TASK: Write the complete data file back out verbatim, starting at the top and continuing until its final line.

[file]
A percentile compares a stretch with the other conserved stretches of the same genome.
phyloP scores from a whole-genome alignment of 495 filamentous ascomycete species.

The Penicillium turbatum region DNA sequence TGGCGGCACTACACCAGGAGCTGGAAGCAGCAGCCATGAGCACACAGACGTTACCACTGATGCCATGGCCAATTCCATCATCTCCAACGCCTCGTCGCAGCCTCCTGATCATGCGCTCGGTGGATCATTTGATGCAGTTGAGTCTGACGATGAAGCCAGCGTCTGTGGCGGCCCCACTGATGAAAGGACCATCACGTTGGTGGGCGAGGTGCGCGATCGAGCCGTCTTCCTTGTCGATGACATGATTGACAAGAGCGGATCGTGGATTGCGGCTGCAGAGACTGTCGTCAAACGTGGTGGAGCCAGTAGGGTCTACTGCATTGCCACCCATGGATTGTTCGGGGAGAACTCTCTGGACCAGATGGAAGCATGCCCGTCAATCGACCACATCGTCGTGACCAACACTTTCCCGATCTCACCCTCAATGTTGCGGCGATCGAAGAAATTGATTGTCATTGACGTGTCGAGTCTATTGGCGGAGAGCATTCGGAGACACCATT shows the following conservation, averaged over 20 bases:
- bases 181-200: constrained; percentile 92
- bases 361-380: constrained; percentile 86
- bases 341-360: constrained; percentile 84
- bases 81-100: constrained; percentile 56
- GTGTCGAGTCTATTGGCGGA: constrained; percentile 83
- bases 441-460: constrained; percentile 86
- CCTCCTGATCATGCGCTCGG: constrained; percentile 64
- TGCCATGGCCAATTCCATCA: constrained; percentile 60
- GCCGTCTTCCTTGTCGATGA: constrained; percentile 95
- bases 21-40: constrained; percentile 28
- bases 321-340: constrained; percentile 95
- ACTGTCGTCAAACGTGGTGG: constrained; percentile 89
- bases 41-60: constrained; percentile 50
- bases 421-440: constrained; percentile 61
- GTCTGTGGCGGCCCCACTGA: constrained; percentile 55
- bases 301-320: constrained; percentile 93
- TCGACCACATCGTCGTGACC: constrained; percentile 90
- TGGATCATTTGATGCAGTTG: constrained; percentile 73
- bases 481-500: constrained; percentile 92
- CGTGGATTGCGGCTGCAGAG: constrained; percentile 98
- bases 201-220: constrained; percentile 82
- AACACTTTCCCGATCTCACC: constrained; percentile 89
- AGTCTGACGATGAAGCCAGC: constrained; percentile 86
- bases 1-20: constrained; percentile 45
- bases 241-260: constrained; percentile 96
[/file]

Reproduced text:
A percentile compares a stretch with the other conserved stretches of the same genome.
phyloP scores from a whole-genome alignment of 495 filamentous ascomycete species.

The Penicillium turbatum region DNA sequence TGGCGGCACTACACCAGGAGCTGGAAGCAGCAGCCATGAGCACACAGACGTTACCACTGATGCCATGGCCAATTCCATCATCTCCAACGCCTCGTCGCAGCCTCCTGATCATGCGCTCGGTGGATCATTTGATGCAGTTGAGTCTGACGATGAAGCCAGCGTCTGTGGCGGCCCCACTGATGAAAGGACCATCACGTTGGTGGGCGAGGTGCGCGATCGAGCCGTCTTCCTTGTCGATGACATGATTGACAAGAGCGGATCGTGGATTGCGGCTGCAGAGACTGTCGTCAAACGTGGTGGAGCCAGTAGGGTCTACTGCATTGCCACCCATGGATTGTTCGGGGAGAACTCTCTGGACCAGATGGAAGCATGCCCGTCAATCGACCACATCGTCGTGACCAACACTTTCCCGATCTCACCCTCAATGTTGCGGCGATCGAAGAAATTGATTGTCATTGACGTGTCGAGTCTATTGGCGGAGAGCATTCGGAGACACCATT shows the following conservation, averaged over 20 bases:
- bases 181-200: constrained; percentile 92
- bases 361-380: constrained; percentile 86
- bases 341-360: constrained; percentile 84
- bases 81-100: constrained; percentile 56
- GTGTCGAGTCTATTGGCGGA: constrained; percentile 83
- bases 441-460: constrained; percentile 86
- CCTCCTGATCATGCGCTCGG: constrained; percentile 64
- TGCCATGGCCAATTCCATCA: constrained; percentile 60
- GCCGTCTTCCTTGTCGATGA: constrained; percentile 95
- bases 21-40: constrained; percentile 28
- bases 321-340: constrained; percentile 95
- ACTGTCGTCAAACGTGGTGG: constrained; percentile 89
- bases 41-60: constrained; percentile 50
- bases 421-440: constrained; percentile 61
- GTCTGTGGCGGCCCCACTGA: constrained; percentile 55
- bases 301-320: constrained; percentile 93
- TCGACCACATCGTCGTGACC: constrained; percentile 90
- TGGATCATTTGATGCAGTTG: constrained; percentile 73
- bases 481-500: constrained; percentile 92
- CGTGGATTGCGGCTGCAGAG: constrained; percentile 98
- bases 201-220: constrained; percentile 82
- AACACTTTCCCGATCTCACC: constrained; percentile 89
- AGTCTGACGATGAAGCCAGC: constrained; percentile 86
- bases 1-20: constrained; percentile 45
- bases 241-260: constrained; percentile 96